Post Office scandal inquiry urged to put more focus on the lawyers

Post Office: Chief executive relied on legal advice

The inquiry into the Post Office Horizon scandal has been urged to put more focus on the role of lawyers in perpetuating the organisation’s intransigence over the IT system’s problems.

The Evidence-based Justice Lab (EJL) at Exeter University said the provisional list of issues published by the inquiry failed to consider the civil claim brought by 584 sub-postmasters against the Post Office, known as the Bates litigation.

The scandal led to the wrongful convictions of dozens of sub-postmasters as a result of the operation of the faulty Horizon IT system.

Mr Justice Fraser, who heard the Bates case, accused the Post Office of trying to make “this litigation, and therefore resolution of this intractable dispute, as difficult and as expensive as it can”.

The inquiry, led by former High Court judge Sir Wyn Williams, has been tasked with establishing a clear account of the implementation and failings of the Horizon IT computer system over its lifetime.

There are only two questions out of the 184 in the provisional list of issues that relate to legal advice taken by the Post Office.

They both only ask whether it was sought, and from whom, in relation first to the contractual liability of sub-postmasters for shortfalls shown in the Horizon system and second to the private prosecutions later carried out.

In its submission on the list, the EJL said: “We are concerned that there is no apparent consideration of the conduct of the Bates litigation.

“Responsibility for litigation strategy and execution is an essential part of understanding why and how Post Office (POL) maintained an apparently untenable position on Horizon’s robustness for so long.

“There should be particular reference to the oversight responsibilities of board, especially the chair and non-executive directors, and particularly the chair of the board’s audit and risk committee.”

It said the inquiry should also question how the board discharged its functions, in particular the broader responsibilities of the CEO and board for setting and overseeing strategy and agreeing multi-year plans, such as the litigation strategy.

“Similarly, although this is covered in some respects in the list of questions, the role of lawyers and legal advice obtained by POL in the conduct of prosecutions and post-prosecution review and appeal work (which is not clearly covered) is an essential part of understanding how and why POL maintained, for so long, that the prosecutions were safe; as well as a significant part of a strategy for protecting the brand or reputation of POL.”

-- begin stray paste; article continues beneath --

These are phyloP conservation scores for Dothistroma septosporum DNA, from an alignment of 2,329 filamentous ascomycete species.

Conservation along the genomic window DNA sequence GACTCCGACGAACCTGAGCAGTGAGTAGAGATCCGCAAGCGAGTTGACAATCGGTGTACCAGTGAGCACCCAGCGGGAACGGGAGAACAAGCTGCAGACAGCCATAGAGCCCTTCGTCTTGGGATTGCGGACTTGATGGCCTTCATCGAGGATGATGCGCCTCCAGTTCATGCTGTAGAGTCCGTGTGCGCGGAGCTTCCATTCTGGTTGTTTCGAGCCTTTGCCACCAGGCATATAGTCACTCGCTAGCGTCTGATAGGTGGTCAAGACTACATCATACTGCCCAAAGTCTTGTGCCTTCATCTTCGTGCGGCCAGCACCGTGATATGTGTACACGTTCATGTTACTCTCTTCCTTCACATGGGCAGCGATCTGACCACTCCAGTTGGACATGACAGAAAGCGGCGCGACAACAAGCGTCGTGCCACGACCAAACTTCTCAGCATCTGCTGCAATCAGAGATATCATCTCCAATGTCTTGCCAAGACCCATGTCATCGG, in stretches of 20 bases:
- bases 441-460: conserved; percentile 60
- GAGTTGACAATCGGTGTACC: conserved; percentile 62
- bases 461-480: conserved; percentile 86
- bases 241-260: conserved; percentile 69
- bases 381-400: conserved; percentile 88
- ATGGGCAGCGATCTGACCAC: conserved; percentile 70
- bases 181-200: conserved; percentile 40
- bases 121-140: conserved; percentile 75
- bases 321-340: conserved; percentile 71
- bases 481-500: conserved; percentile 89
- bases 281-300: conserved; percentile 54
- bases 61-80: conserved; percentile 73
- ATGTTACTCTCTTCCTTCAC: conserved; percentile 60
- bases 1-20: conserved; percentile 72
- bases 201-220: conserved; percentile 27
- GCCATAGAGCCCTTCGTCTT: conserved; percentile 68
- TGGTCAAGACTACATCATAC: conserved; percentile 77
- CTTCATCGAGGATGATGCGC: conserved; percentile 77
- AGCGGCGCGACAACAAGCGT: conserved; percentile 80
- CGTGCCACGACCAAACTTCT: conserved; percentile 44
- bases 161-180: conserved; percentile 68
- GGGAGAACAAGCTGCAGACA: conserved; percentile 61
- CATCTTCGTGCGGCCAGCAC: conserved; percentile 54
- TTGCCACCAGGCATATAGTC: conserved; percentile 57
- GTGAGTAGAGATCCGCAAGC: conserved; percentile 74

The EJL highlighted a letter from former POL chief executive Paula Vennells to Parliament’s business select committee chair, which stressed the reliance she placed on advice given by both in-house and external lawyers.

The Exeter team is looking at issues in corporate governance, criminal justice and professional regulation, as well as government oversight, in the context of the scandal.

It recently called for an investigation into whether the lawyers involved in the litigation committed professional misconduct, with project leader Professor Richard Moorhead calling it a “scandal within a scandal”.

The project’s initial work is supported by the Economic and Social Research Council, the University of Exeter, and in-house lawyer consultancy LBC Wise Counsel.

    Readers Comments

  • Anne Kasica says:

    Other prolific private prosecutors raise similar concerns. None of the protections that are supposed to prevent private prosecutions going rogue are working.

    We at The SHG maintain that unless there are severe financial penalties for prpsecuting solicitors/barristers who could or should have realised that cases were wrongly brought, and for expert witnesses who go beyond their abilities or mislead the courts nothing will ever change.

    In order to drive change you need an incentive and that incentive has to be severe enough to sting.

    Perhaps we should also consider new criminal sanctions for those organisations (and the professionals who assist them) who persecute people in pursuit of their own agenda, be it political or financial.

    You will find more information in our submission to the Justice Committee inquiry into private prosecutions at

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